Challenges? Opportunities!

We Answer Your Questions

By Les Sweeney, NCTM, and Kristin Coverly, RMT
[Business Side]

Kristin and Les asked massage therapists and bodyworkers what challenges they face, and then pored through the responses. Here are some of those challenges, along with advice and suggestions.

Kristin Coverly: Les, being a successful massage and bodywork professional isn’t easy.

Les Sweeney: Really? I just thought you needed lotion, a holster, and a table. Ha! JK! LOL! Sorry, just practicing my online persona.

KC: SMH. Since we wanted this issue’s column to be tailored to exactly what our readers want to know—not what we think they want to know—we reached out through Facebook and Twitter to see what questions therapists had about building a successful practice and career. 

LS: What did we hear?

KC: Well, we heard a lot. And we have members who need advice.

LS: Perfect. That’s what I am good at—free advice. Let’s dive in and see how we can help. 

Jasmyn said the areas she needs guidance in are “getting clients and advertising.” What are some tips Jasmyn can use for getting clients?

KC: This is an ongoing challenge for almost all therapists. You can spend your time and money trying to market to everyone, but that’s really only an option for therapists with unlimited funds. For the rest of us, it makes sense to focus our efforts on attracting the clients we really want to work with. Create profiles of the kinds of clients you want—including who they are, where they go, what they do—and everything gets easier. From this, you’ll know where to market to them and what messages to use. But, and this will probably be an unpopular answer, marketing is a job business owners need to do regularly. And, by regularly, I mean daily. Think of new ways to get out into the community to meet people, to reach potential clients, to tell people who you are and what you have to offer. Schedule time to actively grow your practice.

LS: Nice, Kristin. Jasmyn should be all set with those.

Oooh, Shawna gave us a handful of juicy questions. Her first is, “How do I market craniosacral to the layperson?” I’ll take this one. This is a real challenge, Shawna, because the average person does not know of (and certainly isn’t familiar with the benefits of) craniosacral therapy. Here is my suggestion, and I think this can apply to any form of bodywork (or even massage, for that matter) that the general public does not have a great understanding about. Don’t immediately jump into a history lesson; nearly every form of bodywork has its place and is important. But what does the average consumer want? He wants to easily and quickly understand the benefits of what he is buying. So, I’d answer three questions:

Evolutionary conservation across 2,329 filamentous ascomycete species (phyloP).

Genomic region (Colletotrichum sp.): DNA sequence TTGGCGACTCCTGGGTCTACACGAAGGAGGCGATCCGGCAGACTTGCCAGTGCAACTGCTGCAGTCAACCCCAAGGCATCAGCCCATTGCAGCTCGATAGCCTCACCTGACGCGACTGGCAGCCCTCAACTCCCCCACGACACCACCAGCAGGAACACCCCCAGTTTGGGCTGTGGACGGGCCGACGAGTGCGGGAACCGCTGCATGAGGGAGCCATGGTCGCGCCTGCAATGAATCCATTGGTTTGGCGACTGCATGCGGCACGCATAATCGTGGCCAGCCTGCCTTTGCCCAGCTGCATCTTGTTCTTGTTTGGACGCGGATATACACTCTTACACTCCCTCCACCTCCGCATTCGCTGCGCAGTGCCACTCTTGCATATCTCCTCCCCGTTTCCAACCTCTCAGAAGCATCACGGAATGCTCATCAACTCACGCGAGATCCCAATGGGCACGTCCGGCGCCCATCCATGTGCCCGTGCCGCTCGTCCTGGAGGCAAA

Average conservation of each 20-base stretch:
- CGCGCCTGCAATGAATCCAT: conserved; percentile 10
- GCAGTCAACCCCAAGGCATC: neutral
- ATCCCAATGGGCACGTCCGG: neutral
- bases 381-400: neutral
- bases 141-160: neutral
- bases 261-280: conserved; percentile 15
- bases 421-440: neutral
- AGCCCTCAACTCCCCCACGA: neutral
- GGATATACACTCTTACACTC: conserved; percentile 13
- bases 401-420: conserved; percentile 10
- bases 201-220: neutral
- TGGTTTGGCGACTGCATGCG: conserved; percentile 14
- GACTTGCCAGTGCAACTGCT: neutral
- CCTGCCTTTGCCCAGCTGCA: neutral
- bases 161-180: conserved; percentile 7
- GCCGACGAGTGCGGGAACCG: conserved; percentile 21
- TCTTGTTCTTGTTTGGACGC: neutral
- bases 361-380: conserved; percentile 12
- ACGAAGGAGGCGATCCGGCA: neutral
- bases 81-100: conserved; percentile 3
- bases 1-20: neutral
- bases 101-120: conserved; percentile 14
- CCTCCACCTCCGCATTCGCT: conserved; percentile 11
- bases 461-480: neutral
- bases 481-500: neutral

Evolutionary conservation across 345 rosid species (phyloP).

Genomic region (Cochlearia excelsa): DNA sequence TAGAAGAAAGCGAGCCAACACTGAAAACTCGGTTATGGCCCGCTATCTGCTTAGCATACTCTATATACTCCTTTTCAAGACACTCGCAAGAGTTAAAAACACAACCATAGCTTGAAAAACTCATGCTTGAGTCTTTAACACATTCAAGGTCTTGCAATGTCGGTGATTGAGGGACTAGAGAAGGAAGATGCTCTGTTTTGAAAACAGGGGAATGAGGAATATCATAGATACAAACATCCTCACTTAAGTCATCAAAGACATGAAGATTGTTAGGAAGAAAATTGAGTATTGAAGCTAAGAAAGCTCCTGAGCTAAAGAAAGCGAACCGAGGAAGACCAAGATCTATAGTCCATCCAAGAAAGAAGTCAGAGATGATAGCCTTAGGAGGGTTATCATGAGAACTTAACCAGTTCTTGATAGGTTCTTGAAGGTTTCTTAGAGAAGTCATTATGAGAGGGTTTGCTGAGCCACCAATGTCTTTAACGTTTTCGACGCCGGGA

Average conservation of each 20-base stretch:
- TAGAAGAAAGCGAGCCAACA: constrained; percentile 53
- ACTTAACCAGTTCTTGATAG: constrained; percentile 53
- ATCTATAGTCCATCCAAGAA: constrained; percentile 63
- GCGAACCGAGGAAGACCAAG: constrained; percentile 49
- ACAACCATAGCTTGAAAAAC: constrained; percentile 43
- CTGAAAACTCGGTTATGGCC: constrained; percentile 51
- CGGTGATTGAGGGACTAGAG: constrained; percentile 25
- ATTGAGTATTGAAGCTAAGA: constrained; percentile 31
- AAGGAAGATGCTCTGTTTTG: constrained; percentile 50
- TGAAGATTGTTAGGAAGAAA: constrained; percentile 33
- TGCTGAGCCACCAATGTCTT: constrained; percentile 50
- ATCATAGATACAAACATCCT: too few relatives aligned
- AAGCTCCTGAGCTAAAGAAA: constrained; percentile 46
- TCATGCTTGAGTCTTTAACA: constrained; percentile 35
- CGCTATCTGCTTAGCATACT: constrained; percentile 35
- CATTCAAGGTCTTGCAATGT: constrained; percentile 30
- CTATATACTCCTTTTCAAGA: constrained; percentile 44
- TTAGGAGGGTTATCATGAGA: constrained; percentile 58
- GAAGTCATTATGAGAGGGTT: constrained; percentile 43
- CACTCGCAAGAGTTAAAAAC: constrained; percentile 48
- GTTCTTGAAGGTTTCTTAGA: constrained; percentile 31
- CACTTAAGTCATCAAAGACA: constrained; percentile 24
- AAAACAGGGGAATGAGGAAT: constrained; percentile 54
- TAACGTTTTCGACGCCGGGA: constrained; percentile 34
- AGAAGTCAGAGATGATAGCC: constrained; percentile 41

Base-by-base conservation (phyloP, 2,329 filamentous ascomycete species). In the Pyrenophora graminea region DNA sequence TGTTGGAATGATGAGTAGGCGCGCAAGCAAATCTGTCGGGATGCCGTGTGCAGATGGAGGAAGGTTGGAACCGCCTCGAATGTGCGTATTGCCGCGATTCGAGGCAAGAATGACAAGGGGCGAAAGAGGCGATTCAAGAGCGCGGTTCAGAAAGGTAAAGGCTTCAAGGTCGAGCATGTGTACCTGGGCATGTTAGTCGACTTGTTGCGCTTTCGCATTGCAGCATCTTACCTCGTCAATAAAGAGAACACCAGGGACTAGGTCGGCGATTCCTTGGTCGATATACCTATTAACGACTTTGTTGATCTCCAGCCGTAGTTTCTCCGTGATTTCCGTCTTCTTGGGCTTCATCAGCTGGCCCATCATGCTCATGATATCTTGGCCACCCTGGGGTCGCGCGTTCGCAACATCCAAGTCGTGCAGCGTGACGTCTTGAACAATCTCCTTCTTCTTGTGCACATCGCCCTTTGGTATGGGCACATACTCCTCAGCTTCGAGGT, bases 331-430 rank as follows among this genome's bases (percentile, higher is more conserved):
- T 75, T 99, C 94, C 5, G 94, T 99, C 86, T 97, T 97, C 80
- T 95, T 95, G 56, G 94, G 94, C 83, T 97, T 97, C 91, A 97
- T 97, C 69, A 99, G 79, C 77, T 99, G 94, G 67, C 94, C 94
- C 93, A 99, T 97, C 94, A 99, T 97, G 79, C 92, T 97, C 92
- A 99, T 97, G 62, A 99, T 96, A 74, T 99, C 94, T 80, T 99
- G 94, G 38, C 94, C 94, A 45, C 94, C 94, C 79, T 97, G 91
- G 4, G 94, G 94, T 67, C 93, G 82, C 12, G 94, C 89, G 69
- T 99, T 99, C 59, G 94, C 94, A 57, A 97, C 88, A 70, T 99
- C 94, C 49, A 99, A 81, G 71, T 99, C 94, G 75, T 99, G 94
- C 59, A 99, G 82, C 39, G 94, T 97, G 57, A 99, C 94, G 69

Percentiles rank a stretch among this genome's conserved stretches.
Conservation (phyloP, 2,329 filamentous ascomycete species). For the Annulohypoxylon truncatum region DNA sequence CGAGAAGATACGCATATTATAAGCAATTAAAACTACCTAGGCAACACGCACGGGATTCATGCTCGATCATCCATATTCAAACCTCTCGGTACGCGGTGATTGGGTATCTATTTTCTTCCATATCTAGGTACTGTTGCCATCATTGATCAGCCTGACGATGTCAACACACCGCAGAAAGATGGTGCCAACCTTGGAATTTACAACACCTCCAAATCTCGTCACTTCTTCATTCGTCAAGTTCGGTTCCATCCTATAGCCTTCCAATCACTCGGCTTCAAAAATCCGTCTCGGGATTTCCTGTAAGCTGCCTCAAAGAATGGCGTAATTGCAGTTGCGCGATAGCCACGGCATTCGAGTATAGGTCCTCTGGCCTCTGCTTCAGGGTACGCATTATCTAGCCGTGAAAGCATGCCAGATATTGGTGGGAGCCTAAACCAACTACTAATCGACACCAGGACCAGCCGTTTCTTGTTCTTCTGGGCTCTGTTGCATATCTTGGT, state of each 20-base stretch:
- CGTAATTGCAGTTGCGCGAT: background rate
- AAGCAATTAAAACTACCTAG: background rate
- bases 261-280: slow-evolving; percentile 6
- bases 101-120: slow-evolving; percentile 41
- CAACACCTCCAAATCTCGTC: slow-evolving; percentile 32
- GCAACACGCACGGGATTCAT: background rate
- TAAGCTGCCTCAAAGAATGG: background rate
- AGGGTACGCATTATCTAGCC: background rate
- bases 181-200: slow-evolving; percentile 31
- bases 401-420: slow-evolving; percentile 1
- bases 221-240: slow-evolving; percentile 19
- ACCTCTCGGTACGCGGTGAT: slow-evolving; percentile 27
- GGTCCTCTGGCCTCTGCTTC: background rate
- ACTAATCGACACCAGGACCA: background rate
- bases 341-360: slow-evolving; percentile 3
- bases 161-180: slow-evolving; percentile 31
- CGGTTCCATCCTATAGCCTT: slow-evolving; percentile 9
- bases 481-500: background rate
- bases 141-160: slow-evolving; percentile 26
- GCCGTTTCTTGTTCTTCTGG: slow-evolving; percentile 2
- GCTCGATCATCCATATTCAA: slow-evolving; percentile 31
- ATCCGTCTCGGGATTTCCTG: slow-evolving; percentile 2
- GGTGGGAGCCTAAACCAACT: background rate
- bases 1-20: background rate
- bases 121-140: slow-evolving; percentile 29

• How will I feel during the session?

• How will I feel after?

• What does it help?

Then, think about pathologies or common ailments that the session can help with, and reference those to build your case for trying your services. It may sound a little basic, but you have to try to draw people into the shallow end first. It’s kind of like when you suggest a new food to a friend or child—typically, you’ll offer comparisons to a more familiar food to give a landmark to gauge his or her interest. You know—“It tastes like chicken.”

Two other Shawna challenges were “getting clients to take my advice” and “helping clients understand the benefit of regular self-care.” These two ride together, because if clients do the second, chances are they’ll be doing the first—heck, regular bodywork is kind of the definition of self-care (at least partially). For the first time in my life, I received weekly bodywork this winter while training for the Boston Marathon. It was great—and necessary. And while I may not keep up the weekly pace for the balance of the year, I am still averaging about one session every 10–14 days.

Here’s a challenge for bodyworkers: be helpful and supportive, but not preachy. I have fired MTs for this. Look, I know who I am, and I don’t need to pay someone to remind me of my shortcomings (I have family for that). So this is a delicate balancing act for therapists. Like I mentioned about craniosacral, talk to the client about what she will receive, and avoid talking about what she is lacking. Or, if you can use yourself as an example, your advice can be couched in an “If I can do it, you can” approach that feels less threatening or demeaning.

KC: Great advice! Shawna also mentioned challenges with how therapists sustain themselves, specifically “getting enough bodywork.” I’m pretty sure every therapist can relate! The key is to plan ahead. One option: trade with a friend. One way to avoid the heartbreaking “My schedule’s crazy, I have to postpone your session for a few weeks” scenario is to schedule the same day and time each week for you and your colleague to trade. No exceptions. One week you receive and one week you give. Another option is to pay to receive great bodywork. Be the client you want your clients to be and book several sessions at once so you have them on your calendar.

LS: OK. Shawna, you are welcome ϑ. So, Kristin, a member Who Must Not Be Named (not Voldemort) is curious about the following: “I am interested in supplementing my income with product to sell. I have Sombra now (can’t keep it on my shelf), but would love to know other things that would be applicable in a nonspa environment.” What say you?